We have another wing for the elderly and the young people. We work a lot with women trying to escape domestic violence with their children.
That was my next question. What are you working on at the moment?
In service provision our main focus at the moment is domestic violence.
We’ve become a specialised service in multicultural services and service provision to families, women and children, escaping domestic violence.
A lot of people would have seen you recently involved in the debate over face coverings. How are you involved in that?
We do a lot of work on correcting misconceptions and highlighting the differences between cultural and religious practices.
On the issue of the burqa and the hijab, the organisation has been very much taking a leadership role in advocating the freedom for women to choose what they want to wear.
For the last decade or so, from the early days where Bronwyn Bishop started debating about it.
I actually debated her about it on national tv and she was atrociously rude. I remember saying to her that this is about freedom and choice and she said something along the lines of “Yes and the black slaves thought they were free.”
So I’ve been very much in the midst of all these debates.
Do you see the debate going away anytime soon or do you think it will continue to crop up every now and then?
Well I look at NSW and really here when this Government came on board they actually got in touch with the Muslim Women’s Association and I worked with the Minister on the legislation around head coverings so that it is clear and it won’t be debated anymore.
There are questions around what is a face covering and what do people do for security and safety purposes and we’re doing a lot of educational work with the NSW Government.
So I think if we could take that to a national level then that would put everyone’s mind at ease and they wouldn’t use that card again. They wouldn’t say “Yeah, let’s get those women,” and they wouldn’t use racism to breed fear around the Muslim community.
That’s what I’ve been advocating for. It’s worked really well here in NSW.
There was an Ombudsman Inquiry in the last 12 months to see how it was rolling out with all the authorities and it’s working really well because people know what’s expected of them and others know what to say.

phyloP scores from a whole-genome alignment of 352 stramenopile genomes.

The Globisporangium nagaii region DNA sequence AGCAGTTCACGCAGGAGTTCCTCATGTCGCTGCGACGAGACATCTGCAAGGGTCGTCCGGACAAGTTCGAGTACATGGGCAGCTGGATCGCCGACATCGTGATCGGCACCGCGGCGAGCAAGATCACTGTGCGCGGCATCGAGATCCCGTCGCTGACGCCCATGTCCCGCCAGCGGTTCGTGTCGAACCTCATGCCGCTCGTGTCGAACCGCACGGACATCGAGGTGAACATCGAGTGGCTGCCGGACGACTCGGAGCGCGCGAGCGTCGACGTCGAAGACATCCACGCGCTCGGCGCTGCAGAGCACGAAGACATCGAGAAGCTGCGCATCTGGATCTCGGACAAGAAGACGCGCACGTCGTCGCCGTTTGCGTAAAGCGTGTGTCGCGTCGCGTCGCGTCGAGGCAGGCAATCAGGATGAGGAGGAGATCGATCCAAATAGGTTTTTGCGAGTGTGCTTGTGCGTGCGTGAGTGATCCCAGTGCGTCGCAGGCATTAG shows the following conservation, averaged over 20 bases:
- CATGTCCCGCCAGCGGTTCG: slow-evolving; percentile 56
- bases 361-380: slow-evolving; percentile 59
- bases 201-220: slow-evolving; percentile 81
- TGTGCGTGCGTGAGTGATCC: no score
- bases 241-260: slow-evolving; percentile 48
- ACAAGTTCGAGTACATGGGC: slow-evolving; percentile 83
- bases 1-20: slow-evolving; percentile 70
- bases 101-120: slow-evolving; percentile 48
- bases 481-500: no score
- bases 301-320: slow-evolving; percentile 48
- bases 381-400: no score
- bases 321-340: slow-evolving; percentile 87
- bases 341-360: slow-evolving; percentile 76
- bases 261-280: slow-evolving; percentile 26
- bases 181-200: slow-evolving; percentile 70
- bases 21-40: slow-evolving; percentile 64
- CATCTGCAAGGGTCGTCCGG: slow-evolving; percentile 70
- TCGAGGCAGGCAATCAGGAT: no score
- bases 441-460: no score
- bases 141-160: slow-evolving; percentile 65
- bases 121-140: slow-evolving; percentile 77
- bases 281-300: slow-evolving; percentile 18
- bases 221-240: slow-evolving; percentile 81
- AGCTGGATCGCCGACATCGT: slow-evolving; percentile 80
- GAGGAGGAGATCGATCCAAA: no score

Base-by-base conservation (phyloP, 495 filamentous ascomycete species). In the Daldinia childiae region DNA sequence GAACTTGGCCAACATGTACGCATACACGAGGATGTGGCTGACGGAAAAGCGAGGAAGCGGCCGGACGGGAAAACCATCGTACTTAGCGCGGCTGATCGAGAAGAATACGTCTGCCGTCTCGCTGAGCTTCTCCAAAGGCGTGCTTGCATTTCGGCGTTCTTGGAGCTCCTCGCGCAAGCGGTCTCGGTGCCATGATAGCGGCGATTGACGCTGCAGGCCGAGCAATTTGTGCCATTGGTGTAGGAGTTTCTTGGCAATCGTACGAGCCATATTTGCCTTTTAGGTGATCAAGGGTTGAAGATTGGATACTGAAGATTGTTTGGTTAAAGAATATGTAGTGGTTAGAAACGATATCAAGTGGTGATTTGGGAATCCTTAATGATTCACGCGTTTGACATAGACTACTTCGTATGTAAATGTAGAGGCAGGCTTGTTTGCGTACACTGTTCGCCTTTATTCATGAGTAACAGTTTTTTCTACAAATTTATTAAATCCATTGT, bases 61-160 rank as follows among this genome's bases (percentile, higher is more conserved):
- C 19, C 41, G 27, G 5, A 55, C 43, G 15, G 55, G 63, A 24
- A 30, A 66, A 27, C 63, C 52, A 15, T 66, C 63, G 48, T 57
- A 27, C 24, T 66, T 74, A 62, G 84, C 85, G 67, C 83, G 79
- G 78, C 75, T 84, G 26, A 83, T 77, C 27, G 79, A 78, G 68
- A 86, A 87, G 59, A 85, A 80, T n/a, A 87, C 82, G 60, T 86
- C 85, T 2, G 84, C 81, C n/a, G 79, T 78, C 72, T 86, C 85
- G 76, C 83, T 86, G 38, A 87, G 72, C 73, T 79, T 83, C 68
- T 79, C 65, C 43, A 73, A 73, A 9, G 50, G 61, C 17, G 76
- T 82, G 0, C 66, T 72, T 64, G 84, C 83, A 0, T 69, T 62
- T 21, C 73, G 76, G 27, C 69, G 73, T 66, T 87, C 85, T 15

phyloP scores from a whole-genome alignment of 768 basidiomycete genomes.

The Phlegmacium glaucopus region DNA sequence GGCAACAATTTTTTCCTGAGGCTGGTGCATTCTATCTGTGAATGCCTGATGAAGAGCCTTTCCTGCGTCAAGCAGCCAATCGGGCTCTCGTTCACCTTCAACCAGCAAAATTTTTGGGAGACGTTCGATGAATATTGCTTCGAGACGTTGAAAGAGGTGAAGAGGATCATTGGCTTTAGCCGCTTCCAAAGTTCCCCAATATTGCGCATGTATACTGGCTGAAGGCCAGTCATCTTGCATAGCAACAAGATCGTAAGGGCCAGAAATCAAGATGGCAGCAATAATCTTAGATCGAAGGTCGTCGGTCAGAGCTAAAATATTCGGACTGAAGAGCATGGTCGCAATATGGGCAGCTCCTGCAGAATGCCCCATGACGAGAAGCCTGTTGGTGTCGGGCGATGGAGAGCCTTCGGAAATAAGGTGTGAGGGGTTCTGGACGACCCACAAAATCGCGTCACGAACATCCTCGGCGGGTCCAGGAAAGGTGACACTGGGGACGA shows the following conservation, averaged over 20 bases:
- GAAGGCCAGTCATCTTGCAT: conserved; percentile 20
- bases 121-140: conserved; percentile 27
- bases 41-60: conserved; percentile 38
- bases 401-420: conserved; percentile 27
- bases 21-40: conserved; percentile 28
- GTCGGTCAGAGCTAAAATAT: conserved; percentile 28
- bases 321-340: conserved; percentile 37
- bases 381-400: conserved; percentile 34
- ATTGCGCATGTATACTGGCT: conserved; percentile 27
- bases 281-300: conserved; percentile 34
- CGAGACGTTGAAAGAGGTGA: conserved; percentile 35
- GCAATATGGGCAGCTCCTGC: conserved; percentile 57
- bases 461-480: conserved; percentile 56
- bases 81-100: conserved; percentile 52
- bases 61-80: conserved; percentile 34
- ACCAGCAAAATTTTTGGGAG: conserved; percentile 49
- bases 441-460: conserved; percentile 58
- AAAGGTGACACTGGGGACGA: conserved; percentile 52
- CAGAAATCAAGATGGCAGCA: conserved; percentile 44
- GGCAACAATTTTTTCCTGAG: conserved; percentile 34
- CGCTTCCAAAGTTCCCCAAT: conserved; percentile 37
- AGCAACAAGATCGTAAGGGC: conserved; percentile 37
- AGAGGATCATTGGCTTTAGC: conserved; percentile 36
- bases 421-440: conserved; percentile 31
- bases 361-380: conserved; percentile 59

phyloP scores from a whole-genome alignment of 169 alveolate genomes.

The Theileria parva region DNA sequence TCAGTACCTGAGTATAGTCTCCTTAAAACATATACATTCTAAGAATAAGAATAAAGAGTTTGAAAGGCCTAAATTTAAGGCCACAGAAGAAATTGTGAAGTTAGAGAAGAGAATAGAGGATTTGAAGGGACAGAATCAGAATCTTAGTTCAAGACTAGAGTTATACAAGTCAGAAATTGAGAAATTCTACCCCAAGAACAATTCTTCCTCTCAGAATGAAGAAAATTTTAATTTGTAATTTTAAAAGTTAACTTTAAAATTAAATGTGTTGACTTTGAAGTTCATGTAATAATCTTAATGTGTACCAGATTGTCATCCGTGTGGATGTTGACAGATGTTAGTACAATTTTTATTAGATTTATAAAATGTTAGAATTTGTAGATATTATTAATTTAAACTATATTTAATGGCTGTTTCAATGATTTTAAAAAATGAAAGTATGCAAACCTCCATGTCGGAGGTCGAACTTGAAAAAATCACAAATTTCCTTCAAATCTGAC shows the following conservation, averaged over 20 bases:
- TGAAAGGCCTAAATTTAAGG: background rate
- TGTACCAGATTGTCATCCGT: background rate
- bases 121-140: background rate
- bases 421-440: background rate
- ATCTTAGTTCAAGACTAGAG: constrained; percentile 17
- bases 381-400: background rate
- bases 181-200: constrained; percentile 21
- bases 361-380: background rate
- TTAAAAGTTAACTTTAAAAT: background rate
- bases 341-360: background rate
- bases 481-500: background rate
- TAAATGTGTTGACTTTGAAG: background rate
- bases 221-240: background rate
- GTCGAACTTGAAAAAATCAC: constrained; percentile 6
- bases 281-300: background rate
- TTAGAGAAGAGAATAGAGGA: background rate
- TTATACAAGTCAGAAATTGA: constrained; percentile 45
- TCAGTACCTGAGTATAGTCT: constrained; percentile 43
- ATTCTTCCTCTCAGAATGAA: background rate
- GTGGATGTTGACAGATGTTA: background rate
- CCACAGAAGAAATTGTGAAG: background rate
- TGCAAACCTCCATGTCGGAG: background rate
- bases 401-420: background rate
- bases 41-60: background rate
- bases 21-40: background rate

As much as I was saying to people “This is what it is and there is nothing to be afraid of,” we had to have it in writing and it had be in the legislation. So let’s do a national one.
It has to be in collaboration with Muslim women because we know what the issues are and we know what will work.
We’ve put our hand out and said come work with us but all they’re interested in is breeding fear.
What is the biggest reward you get out of it?
I think it’s making a difference on all fronts.
When I know I’m not withholding that information, I’m sharing as much as I can. And I think by sharing I get so much back out of it because I make so many new friends and then I see people are very, very positively responding.
I feel like I’m a tool for opening doors between us and the rest of mainstream Australian society.
What do you consider your greatest achievement to be?
I think it is clearly highlighting the differences between religious and cultural differences within Islam and very much the advocating and promoting the respect of all women. Specifically in the field of domestic violence.
Because there was a lot of cultural influences and bringing domestic violence forward as a topic to be spoken about without that stigma is an achievement.
What’s your favourite saying?
“Things are not always what they seem to be.”
We must always find out what it is we can’t see because we learn through the process. The magic is through the learning and the process, not through the end result.
And that’s why I say you can’t see the end now because right you can see pain but as you walk through that process there will be relief at the end of that road.
What’s something you’re always being asked?
It’s actually a statement. I always get told, “You’re not like the rest of them. You’re different from the real Muslims.”
They’re saying “You’re not the Muslim that I want to talk to, I want to talk to the Muslims that I see on TV.” But they’re only seeing a small splinter group and actually I am part of the majority.
What’s your ultimate goal that you want to achieve through the work you’re doing?
My ultimate dream is that there will be a day where we wont talk about religious affiliation or ethnic background in a negative way.
We will see each of us as one people that belong to humanity. It doesn’t matter what background we have, we are all one humankind.
What did school teach you?
My early days I learned respect, compassion and trust because that’s what was shown to me in the early days by my teachers.
Teachers were not just teachers. They had that power to influence in a good way.
What or who inspires you?
In this world my father inspires me. His name is Hisham Krayem.
He’s an inspiration. He’s my rock.
But from my Islamic teachings it is one of the wives of the prophet, her name is Khadigeh.
Her aspirations and her commitment to humanity. She was a business woman, a wife and a leader and I learned how to be what I needed to be in each situation without fearing that I’m a hypocrite.
As a mother I am not the same as being a community leader, I am not the same as being a wife.
So I learned just how to be what I need to be.